Previously on Oscar Horrors...
Whatever Happened to Baby Jane -Best Actress in a Leading Role
The Fly -Best Makeup
Death Becomes Her -Best Effects, Visual Effects
The Exorcist -Best Actress in a Supporting Role 
The Birds - Best Effects, Special Visual Effects

Rosemary's Baby - Best Writing, Screenplay Based on Material from Another Medium
Beetlejuice - Best Makeup
Carrie - Best Actress in a Leading Role
Bram Stoker's Dracula - Best Costume Design
Dr Jekyll and Mr Hyde - Best Actor in a Leading Role

King of the Zombies - Best Music, Scoring of a Dramatic Picture
Poltergeist - Best Effects, Visual Effects
Hellboy II: The Golden Army -Achievement in Makeup
The Silence of the Lambs -Best Director
The Tell-Tale Heart -Best Short Subject, Cartoons


Happy Birthday Peter Jackson!

In seems fitting yet not too obvious that Peter Jackson's birthday would be on Halloween. Imagine the costume fun one could cull from his films alone? 

Since today is his half century mark, we couldn't not tip our pointy Gandalf hats to the man. Whether you're counting down the days until he returns to The Shire with The Hobbit films or wishing he'd move away from Tolkien and on to greener other pastures, it's worth checking in on the official Hobbit blog from month to month (though they sadly haven't had a production video since July and those were fun.) 

Do you think The Hobbit: An Unexpected Journey (2012) and The Hobbit: There and Back Again (2013) will continue the Rings Oscar streak? Perhaps you're more doubtful like me... even if The Hobbit films are great won't AMPAS voters feel that 11 Oscars in February 2004 was more than enough?

I would rank his films like so.

  1. Heavenly Creatures (1994) -check out Melanie Lynskey's memoirs and our "Hit Me..." blog party if you're a fan of this brilliant hysteria.
  2. The Lord of the Rings: The Fellowship of the Ring (2001)
  3. The Lord of the Rings: The Return of the King (2003)
  4. The Lord of the Rings: The Two Towers (2002)
  5. King Kong (2005)
  6. The Frighteners (1996) ...a revisit is definitely in order. Would I like it more or less?)
  7. Meet the Feebles (1989)
  8. Forgotten Silver (1995)
  9. The Lovely Bones (2009)

    P.S. I have not seen Bad Taste (1987) or Dead Alive (1992) but I'm quite certain I'd prefer them to The Lovely Bones.



Oscar Horrors: I've Written a Letter to Bette

HERE LIES... Bette Davis's Best Actress nomination for What Ever Happened to Baby Jane?, sent to an early grave by Anne Bancroft's more Oscar-friendly work in The Miracle Worker.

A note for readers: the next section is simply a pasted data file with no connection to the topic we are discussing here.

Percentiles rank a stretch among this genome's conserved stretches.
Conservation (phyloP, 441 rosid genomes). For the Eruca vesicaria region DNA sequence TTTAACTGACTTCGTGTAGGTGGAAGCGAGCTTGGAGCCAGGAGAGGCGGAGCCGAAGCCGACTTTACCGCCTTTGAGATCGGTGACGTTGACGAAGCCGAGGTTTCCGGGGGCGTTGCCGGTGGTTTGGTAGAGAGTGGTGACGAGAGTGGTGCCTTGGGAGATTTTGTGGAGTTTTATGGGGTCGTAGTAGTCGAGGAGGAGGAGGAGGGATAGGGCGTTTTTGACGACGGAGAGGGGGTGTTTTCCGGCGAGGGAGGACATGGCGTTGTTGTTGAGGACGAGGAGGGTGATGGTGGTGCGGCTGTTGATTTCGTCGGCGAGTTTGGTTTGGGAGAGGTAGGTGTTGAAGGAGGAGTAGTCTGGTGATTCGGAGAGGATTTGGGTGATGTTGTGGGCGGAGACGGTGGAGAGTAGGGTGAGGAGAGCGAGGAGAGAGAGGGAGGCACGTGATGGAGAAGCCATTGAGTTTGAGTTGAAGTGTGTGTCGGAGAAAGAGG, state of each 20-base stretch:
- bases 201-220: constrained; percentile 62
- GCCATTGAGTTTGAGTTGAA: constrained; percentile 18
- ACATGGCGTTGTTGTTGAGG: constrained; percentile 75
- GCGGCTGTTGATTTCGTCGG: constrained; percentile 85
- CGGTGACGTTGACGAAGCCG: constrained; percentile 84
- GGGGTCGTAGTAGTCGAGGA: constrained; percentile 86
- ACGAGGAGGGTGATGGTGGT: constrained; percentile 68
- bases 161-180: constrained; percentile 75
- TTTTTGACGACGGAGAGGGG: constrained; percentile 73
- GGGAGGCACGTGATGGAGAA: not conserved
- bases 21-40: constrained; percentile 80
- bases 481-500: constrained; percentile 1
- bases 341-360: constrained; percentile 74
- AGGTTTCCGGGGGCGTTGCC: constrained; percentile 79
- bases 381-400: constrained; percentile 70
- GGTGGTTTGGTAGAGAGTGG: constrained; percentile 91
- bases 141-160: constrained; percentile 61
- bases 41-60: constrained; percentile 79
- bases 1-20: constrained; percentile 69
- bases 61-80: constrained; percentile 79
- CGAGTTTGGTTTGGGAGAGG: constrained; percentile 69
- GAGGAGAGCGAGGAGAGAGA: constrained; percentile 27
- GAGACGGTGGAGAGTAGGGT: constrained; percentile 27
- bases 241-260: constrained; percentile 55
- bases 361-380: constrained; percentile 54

Andreas from Pussy Goes Grrr here. In 1962, Bette Davis had a good three decades of acting ahead of her—what endurance!—but her disturbing, self-deprecating performance as Baby Jane Hudson sure feels like a go-for-broke swan song. It builds on all her tics and trademarks (bitchiness, powerful voice, melodramatic intensity) and exaggerates them almost beyond recognition. Following in the footsteps of Norma Desmond, Baby Jane's a quintessential star-as-monster. Try as you might, you just can't look away.

Granted, Joan Crawford does co-star as Baby Jane's paraplegic sister Blanche. But this is unmistakably Bette's show all the way: she dominates every second of screen time, whether by snarling and squawking with an alcohol-induced slur, or through a mere flutter of her eyelashes. She plays the role broader than broad with gargoyle makeup and coarse body language, often standing akimbo like a pissed-off teenager. But she leaves space for smaller gestures, like the sudden, wicked curling of her lips, that give us a vision of Baby Jane's sick, sad inner life.


Because she's not all monstrous. If only she was, she'd be so much easier to watch. Instead Bette plays her with a nagging core of pathos, of innocence lost. Occasionally her underlying tragedy (and implicit Electra complex) breach the surface, like when she sings her old vaudeville hit "I've Written a Letter to Daddy." It's the film's great can't-look-away set-piece, a pitiful song and dance rooted in Baby Jane's hideous regression to childhood, and Bette performs the hell out of it. No shame, no holding back, nothing but raw chutzpah.

Egged on by Victor Buono's ghoulish pianist, she hoarsely belts out the mawkish melody, and the resulting incongruity is a nauseating mix of horror and morbid comedy. It's a boozy, psychotic siren song that, to their credit, the Academy's members were unable to resist. It's an artifact of poisoned camp, a sour recapitulation of Bette's Hollywood career, and an indelible piece of horror history.